I figure it's time that I throw my support behind one of the Liberal leadership candidates. Can anyone guess who it's going to be? Well if you read the heading and then applied some form of reason, you would be correct; I'm backing Michael Ignatieff.
This wasn't an easy decision for me. In the past I have looked at Ignatieff as an outsider who was brought in by party insiders with the sole purpose of taking over. He was to be a pawn. His speeches back in '06 made me cringe because he seemed to say a lot of the right things (despite a few gaffes) without any genuine understanding of what the party truly needed. In many ways he and his campaign very much reminded me of Paul Martin when he was running for leadership and during his two elections - and trust me, I haven't ever been a fan of Paul Martin (even to the point I once mused at the prospect of him being trounced at the polls so he would be removed as leader). There was a lot of rhetoric from Ignatieff, as there was with Martin, but nothing substantial to back it up. And with all of this tagged onto Ignatieff, he obviously didn't represent the next generation of Liberals, the Liberals that are looking for relevance to their views and lives.
However, I have always had some admiration for Ignatieff. During my undergraduate years at Waterloo, I had the opportunity to see him speak on human rights and I was extremely impressed. I then read his book "The Rights Revolution" and was impressed even more. Both of these accounts presented a man with passion, belief and understanding. These exposed him as someone that envisioned something greater for the world. In those moments he was a leader with a vision. So when he came back home and was propped-up as the next leader and spoke without any of those things, I wondered what had happened to the person I admired just a few years earlier?
No one is perfect and between those two periods of time Ignatieff had made some mistakes of sort, such as supporting the war on Iraq. He has been called on them over and over, and somewhat brow-beaten over some of these mistakes. And from that maybe his saying all the right things and acting the right way was an attempt to avoid providing more material to his critics. Don't take this as my attempt of creating an excuse for the man. If anything it's another shot. One thing I believe leaders need to be able to do is to reflect on their mistakes, admit when they were wrong and correct themselves. They need to be able to continually learn and evolve. And this is something Ignatieff has begun to do.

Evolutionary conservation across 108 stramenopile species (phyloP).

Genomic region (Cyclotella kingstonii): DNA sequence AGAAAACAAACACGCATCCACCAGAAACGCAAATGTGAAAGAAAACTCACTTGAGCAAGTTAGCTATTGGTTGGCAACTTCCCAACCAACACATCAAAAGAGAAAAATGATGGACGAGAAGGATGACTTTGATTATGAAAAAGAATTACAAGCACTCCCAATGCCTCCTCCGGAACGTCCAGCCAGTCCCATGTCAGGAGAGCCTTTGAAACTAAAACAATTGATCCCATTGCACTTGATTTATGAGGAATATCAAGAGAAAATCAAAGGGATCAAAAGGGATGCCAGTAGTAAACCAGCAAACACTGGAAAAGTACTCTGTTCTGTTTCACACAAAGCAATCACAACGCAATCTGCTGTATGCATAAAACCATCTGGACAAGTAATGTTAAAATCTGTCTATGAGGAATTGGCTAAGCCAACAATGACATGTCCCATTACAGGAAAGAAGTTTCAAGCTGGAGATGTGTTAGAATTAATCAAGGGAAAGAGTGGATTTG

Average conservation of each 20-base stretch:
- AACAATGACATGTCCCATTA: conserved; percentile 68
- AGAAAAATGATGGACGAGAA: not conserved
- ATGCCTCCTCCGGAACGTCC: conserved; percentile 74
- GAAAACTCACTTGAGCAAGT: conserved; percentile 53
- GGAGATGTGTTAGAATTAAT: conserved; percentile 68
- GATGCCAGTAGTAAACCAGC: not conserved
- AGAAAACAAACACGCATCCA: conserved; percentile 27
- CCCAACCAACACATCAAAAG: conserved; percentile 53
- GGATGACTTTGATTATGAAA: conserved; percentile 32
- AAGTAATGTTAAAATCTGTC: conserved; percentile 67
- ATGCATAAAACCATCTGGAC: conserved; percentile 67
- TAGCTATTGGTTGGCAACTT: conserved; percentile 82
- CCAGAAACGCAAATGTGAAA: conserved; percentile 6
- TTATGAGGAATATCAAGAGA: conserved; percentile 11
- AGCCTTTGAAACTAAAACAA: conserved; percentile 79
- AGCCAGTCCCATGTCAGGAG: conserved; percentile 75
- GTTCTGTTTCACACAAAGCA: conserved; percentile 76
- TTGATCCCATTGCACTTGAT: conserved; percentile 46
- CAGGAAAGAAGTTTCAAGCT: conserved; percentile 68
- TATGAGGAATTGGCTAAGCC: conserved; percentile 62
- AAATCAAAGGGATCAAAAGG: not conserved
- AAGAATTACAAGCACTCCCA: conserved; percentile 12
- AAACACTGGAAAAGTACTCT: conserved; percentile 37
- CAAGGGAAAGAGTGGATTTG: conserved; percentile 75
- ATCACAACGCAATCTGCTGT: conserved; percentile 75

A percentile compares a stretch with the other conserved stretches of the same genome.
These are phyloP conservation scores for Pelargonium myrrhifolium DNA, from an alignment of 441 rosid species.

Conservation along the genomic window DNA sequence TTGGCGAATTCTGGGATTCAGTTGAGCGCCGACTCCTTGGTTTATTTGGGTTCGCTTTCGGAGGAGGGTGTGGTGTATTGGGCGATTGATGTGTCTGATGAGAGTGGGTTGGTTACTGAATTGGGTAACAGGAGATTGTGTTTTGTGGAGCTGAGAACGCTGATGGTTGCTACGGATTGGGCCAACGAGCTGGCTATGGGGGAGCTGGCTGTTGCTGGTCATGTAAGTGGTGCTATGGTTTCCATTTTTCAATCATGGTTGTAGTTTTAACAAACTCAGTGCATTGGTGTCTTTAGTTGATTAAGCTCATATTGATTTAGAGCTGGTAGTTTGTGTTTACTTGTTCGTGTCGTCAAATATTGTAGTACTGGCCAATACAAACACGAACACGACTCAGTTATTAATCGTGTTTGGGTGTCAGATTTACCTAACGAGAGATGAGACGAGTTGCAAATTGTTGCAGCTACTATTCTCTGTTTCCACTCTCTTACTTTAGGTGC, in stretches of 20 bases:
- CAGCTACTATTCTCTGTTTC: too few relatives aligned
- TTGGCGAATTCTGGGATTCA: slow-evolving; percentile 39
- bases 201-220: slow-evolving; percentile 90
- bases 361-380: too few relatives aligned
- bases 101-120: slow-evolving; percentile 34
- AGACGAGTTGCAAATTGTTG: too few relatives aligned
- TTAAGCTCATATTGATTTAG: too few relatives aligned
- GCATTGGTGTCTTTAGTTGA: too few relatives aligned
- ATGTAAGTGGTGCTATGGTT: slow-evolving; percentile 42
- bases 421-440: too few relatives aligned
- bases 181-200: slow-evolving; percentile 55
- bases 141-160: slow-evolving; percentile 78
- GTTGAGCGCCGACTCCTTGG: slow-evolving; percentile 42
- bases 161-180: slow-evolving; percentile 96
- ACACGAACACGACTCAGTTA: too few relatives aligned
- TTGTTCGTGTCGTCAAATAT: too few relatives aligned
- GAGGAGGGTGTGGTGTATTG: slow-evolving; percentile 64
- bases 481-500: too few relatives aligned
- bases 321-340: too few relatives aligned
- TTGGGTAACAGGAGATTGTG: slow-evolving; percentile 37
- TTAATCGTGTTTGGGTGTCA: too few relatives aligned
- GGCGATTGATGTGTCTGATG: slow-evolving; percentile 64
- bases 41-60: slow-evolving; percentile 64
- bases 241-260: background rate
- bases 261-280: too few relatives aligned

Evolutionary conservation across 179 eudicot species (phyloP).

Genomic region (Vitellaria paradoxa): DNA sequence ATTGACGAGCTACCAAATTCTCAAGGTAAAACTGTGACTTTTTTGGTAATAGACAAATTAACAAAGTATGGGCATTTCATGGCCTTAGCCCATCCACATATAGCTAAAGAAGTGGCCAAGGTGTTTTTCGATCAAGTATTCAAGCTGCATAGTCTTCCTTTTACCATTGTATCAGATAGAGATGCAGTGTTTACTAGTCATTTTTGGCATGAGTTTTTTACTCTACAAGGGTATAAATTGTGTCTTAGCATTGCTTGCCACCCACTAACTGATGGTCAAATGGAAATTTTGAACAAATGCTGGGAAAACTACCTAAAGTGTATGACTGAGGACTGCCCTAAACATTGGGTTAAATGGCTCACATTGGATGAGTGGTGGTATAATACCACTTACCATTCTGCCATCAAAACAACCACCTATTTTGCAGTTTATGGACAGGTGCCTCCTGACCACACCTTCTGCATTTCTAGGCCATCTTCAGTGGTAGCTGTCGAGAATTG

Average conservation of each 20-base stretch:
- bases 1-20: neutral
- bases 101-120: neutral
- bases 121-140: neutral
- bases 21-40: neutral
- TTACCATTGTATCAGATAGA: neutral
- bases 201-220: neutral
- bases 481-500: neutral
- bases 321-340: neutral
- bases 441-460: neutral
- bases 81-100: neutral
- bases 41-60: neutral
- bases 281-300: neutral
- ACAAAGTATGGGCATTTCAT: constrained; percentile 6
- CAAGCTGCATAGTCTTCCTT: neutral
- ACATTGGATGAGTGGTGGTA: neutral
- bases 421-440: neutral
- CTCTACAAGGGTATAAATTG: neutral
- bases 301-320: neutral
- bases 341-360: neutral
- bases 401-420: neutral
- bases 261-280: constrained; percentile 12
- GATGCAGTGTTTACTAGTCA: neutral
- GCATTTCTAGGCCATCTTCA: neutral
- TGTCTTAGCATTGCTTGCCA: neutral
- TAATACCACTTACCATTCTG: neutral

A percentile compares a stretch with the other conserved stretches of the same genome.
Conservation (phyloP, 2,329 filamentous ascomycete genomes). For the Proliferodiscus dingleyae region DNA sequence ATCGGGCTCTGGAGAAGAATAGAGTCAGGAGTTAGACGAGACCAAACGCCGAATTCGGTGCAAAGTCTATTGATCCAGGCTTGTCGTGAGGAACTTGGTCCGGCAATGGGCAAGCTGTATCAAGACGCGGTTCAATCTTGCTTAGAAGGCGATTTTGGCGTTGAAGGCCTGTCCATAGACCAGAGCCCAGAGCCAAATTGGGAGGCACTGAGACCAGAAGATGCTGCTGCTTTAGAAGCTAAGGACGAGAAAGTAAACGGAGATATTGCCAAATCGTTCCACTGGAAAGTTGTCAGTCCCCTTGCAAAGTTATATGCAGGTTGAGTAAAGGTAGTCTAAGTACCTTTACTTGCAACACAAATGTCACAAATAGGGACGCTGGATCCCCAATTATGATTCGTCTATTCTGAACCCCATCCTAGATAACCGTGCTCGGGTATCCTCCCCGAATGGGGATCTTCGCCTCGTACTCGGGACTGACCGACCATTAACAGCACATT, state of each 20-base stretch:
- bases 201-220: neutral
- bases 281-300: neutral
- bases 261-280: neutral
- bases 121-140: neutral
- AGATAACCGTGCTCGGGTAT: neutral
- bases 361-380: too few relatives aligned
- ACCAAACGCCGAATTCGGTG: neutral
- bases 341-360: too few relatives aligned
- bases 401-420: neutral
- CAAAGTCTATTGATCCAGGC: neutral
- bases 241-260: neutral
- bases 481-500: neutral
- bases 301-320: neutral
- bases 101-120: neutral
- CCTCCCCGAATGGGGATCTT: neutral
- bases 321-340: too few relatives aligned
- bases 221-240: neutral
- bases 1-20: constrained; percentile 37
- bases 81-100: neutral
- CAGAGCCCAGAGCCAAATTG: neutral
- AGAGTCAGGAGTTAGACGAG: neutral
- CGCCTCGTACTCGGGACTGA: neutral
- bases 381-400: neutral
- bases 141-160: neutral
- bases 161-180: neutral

The last few times I have seen Ignatieff speak, both in person and through the media, I have seen a return to the passionate academic I admired. Along with it has come a renewed sense of confidence that has allowed him to admit his mistakes and genuinely learn from them. He no longer is the pawn to a group of Liberal insiders as he has come into his own as a politician on his own terms. He truly is showing his leadership qualities, beginning with honest attempts at party unity. Already he has shown the ability to unite Liberals along the left/right divide, and from the old Martin/Chretien sides. He represents an honest return to (small-l) liberal ideals and along with it a return to the political centre.
For the next few years the Liberal Party has a lot of rebuilding to do. It has to reconnect with grassroot members and re-prove its relevancy to ordinary Canadians. It has to change the way it develops policy and fundraise. It needs to re-establish itself as the 'big tent' party that balances the needs and concerns of all Canadians, not just central Canada or urban Canada. It needs to make a generational transition. Will Ignatieff be able to do all these things? I don't know. The task is so large it may take more time than one leader has to do it all. However, I do believe that Ignatieff understands how daunting the task is and is willing to begin the process of renewal. And at the same time I believe he is our best option to stand-up for Canada against the focus on power and ideology of Harper and the Conservatives. Ignatieff has proved he can do this during the last few years as Deputy Leader within the House.
Do I think Ignatieff is the saviour of the party as many seem to believe we need? No. But then again, I think a saviour is the last thing we need right now. An omnipotent leader would make us forget about all that is broken within the party and when that leader faded away we would still be left dealing with the mess of pieces. What we need is someone that can competently fill the gap between the present and the next generation. Ignatieff does this. While I think Dominic LeBlanc is qualified, he is better suited to be that next generation leader at this point and with some more experience he will be well positioned to be just that. Bob Rae is more than qualified and competent to be the Liberal leader he does come with 'baggage' (as cliche as that has become). If Rae were chosen I still believe the Liberal Party could succeed but it would come at a greater cost of resources, finances and time. All of which the party has little of these days. Ignatieff has a lifetime of varying experiences and without being a life-long politician and therefore comes much more baggage-free. Ignatieff will make an amazing leader combining world experiences, academic knowledge, journalistic curiousity, etc. He is displaying qualities that no other leader in Canadian politics has. He still is that outsider but that is exactly what we need right now.
And with that I am officially endorsing Michael Ignatieff for leader of the Liberal Party of Canada.